A Geological Disposal Facility, or GDF, is an underground facility with specially engineered vaults and tunnels designed to permanently and securely dispose of nuclear waste. Packages arrive by rail at the GDF surface facility and are transferred deep underground.
The purpose-built above ground facilities where the UK currently keeps radioactive waste are designed to be safe for around 100 years, and do not provide a permanent solution. They need to be continually monitored to keep the waste secure and periodically refurbished while the radioactivity naturally decays.
For some of the waste this will take many thousands of years, so even if well maintained, eventually, they will need to be replaced, or the waste moved elsewhere. Surface storage is also vulnerable to natural and human effects.
A GDF will be a network of tunnels and vaults hundreds of metres below the surface.
It will use a series of natural and engineered barriers to keep the waste safe and away from people and the environment, with hundreds of metres of rock providing the final barrier.
When faced with a scientific challenge of this magnitude we look to the natural world for answers. International scientists and engineers took inspiration from geology and fossils to design a safe and long-lasting solution.
Solid waste in glass form or mixed with grout and cement is placed within robust, engineered containers. These containers are typically made of metal or concrete, and are surrounded by clay or cement backfill.
Hundreds of metres of stable rock then form the final barrier between these containers and the surface.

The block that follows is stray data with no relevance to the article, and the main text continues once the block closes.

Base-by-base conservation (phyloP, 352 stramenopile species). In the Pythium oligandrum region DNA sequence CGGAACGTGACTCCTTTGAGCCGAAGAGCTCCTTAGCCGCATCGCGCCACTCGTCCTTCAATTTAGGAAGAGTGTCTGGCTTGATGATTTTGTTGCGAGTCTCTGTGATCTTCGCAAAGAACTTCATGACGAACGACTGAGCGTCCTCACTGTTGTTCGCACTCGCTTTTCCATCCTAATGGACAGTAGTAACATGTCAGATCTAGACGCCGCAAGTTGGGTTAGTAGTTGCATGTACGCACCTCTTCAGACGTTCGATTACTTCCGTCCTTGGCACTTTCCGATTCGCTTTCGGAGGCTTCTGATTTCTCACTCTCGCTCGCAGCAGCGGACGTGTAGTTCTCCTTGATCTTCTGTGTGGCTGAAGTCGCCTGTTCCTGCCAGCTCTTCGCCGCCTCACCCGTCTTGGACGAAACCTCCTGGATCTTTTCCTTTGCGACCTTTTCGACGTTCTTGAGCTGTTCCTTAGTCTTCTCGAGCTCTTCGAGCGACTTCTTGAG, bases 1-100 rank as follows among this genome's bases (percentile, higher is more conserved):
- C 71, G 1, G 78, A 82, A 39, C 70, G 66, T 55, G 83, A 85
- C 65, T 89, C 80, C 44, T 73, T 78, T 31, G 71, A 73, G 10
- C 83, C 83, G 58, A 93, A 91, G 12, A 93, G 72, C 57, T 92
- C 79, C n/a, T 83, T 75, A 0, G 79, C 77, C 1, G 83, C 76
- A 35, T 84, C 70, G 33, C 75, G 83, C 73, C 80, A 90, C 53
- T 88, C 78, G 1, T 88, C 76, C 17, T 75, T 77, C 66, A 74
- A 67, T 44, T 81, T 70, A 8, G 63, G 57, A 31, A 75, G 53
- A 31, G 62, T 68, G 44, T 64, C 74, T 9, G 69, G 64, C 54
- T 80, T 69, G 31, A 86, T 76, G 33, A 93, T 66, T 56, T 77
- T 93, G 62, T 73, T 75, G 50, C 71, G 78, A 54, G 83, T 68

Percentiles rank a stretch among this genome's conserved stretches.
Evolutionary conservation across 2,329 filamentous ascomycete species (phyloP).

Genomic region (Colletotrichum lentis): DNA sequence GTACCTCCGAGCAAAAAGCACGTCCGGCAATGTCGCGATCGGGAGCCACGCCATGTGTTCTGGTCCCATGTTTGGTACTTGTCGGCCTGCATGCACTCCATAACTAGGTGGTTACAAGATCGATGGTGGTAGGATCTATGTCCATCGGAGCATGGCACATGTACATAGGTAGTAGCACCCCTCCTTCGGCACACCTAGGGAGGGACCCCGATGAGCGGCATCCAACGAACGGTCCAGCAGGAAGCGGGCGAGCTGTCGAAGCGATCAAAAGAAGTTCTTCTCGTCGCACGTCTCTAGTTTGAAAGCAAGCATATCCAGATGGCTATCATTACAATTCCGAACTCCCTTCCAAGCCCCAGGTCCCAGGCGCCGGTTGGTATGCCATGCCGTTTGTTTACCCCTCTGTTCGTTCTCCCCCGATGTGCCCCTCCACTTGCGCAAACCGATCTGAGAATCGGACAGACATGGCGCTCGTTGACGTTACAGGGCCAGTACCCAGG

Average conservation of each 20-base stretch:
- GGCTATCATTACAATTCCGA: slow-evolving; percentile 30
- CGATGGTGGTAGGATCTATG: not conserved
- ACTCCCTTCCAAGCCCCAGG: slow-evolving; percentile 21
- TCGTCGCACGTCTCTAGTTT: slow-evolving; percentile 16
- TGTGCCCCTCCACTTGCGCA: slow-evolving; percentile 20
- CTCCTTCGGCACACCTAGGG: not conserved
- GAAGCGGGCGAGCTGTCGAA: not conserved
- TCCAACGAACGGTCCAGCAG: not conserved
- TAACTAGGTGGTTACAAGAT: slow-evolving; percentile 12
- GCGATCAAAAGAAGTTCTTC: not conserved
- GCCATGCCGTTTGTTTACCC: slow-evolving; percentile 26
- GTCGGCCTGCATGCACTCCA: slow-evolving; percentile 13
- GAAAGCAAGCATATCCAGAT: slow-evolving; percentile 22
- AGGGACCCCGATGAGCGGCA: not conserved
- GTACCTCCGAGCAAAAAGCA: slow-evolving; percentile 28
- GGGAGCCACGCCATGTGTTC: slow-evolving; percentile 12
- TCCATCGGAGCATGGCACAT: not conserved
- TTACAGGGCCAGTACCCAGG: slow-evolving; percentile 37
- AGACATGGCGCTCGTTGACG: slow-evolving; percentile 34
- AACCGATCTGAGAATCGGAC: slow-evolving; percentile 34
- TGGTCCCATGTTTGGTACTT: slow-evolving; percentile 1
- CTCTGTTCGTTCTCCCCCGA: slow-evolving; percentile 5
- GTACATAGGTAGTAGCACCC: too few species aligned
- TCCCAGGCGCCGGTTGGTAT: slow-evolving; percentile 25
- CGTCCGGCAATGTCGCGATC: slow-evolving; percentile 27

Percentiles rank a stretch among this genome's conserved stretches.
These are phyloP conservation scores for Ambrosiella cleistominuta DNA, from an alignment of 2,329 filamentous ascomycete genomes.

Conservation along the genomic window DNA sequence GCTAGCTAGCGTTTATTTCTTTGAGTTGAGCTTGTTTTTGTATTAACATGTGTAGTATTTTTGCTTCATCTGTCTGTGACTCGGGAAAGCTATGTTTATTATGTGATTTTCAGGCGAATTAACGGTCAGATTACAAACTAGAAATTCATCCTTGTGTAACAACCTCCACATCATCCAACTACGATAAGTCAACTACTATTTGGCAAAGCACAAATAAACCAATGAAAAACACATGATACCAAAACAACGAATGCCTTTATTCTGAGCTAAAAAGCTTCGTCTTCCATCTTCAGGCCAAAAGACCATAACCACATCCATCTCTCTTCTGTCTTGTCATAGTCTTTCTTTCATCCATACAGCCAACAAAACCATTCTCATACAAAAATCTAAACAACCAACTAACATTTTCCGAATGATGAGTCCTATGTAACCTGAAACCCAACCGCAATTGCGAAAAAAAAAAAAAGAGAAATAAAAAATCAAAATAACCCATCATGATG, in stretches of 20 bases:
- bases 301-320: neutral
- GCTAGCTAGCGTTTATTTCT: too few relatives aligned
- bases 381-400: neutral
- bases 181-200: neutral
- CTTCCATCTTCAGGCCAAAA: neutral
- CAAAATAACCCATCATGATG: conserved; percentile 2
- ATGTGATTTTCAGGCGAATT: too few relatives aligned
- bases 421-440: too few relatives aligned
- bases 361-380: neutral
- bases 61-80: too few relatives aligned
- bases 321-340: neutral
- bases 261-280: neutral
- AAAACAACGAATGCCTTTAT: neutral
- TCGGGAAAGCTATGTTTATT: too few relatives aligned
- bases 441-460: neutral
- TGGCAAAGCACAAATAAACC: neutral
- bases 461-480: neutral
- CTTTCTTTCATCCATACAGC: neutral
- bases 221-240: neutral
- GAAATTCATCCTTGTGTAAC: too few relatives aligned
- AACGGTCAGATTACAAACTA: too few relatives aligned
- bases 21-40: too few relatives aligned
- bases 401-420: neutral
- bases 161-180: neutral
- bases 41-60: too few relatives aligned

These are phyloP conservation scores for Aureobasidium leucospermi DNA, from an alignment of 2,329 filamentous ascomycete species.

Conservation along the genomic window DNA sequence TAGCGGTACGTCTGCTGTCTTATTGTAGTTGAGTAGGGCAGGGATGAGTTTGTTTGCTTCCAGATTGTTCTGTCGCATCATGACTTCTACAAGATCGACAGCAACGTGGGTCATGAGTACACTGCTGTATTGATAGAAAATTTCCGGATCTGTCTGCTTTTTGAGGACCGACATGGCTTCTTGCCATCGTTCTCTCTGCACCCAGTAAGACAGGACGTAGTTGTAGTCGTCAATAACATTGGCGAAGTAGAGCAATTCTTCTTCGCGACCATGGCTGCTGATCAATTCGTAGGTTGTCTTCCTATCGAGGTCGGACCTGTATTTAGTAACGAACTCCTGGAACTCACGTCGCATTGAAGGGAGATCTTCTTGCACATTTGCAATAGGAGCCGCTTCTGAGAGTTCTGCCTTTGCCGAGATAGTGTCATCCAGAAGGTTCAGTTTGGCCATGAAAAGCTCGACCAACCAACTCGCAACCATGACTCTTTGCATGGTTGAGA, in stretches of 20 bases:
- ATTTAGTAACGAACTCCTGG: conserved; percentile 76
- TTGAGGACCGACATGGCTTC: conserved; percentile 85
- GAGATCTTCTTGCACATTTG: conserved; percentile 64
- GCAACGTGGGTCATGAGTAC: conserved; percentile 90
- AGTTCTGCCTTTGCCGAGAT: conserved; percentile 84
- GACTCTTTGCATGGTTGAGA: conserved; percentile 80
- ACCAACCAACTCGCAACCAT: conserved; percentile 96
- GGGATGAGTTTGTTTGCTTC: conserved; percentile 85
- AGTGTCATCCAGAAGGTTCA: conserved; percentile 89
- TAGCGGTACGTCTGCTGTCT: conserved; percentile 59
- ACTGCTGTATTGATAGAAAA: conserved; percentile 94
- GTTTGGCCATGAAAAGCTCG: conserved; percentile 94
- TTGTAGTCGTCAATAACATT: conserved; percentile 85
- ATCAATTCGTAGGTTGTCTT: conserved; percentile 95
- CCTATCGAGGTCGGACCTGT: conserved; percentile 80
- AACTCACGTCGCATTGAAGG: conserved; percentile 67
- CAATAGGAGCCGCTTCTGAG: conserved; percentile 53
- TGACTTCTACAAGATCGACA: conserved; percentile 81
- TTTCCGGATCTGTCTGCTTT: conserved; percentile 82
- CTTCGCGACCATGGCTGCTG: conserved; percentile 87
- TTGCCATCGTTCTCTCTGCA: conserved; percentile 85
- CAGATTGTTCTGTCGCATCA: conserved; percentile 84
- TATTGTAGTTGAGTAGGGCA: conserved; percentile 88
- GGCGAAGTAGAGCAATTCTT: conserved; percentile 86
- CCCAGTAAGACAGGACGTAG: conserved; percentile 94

After decades of scientific research, leading scientists across the globe agree a GDF is the best solution for disposing of higher-activity nuclear waste for the long term.
Finland is already building a GDF, called Onkalo, which will begin to receive waste from 2024. Sweden, France, Canada and Switzerland are also developing GDFs. Learning is shared between countries to ensure we are creating the best solution for nuclear waste now and in the future.
The Office for Nuclear Regulation and the Environment Agency will review the designs for a GDF, the proposed site, and the science that informs them, to make sure it protects people and the environment. A GDF will only be built if it can meet these criteria. You can find further help and advice on these independent regulators’ websites:
There are many things to consider when selecting the location of a GDF, but having a GDF in the UK will create jobs and guaranteed investment for the host community.
A GDF will be a network of tunnels and vaults hundreds of metres below the surface. It will use a series of natural and engineered barriers to keep the waste safe and away from people and the environment, with hundreds of metres of rock providing the final barrier.
Take a trip 1km underground, several decades from now, to explore a Geological Disposal Facility.
Learn more about a GDF from our nuclear experts.
Please explore the documents below for further information on geological disposal.
Please note that the 'GDF – Creating Jobs & Skills: A First Look' report provides a national picture and is not specific to any region. NWS is commissioning further detailed analysis to understand the requirements for specific regions.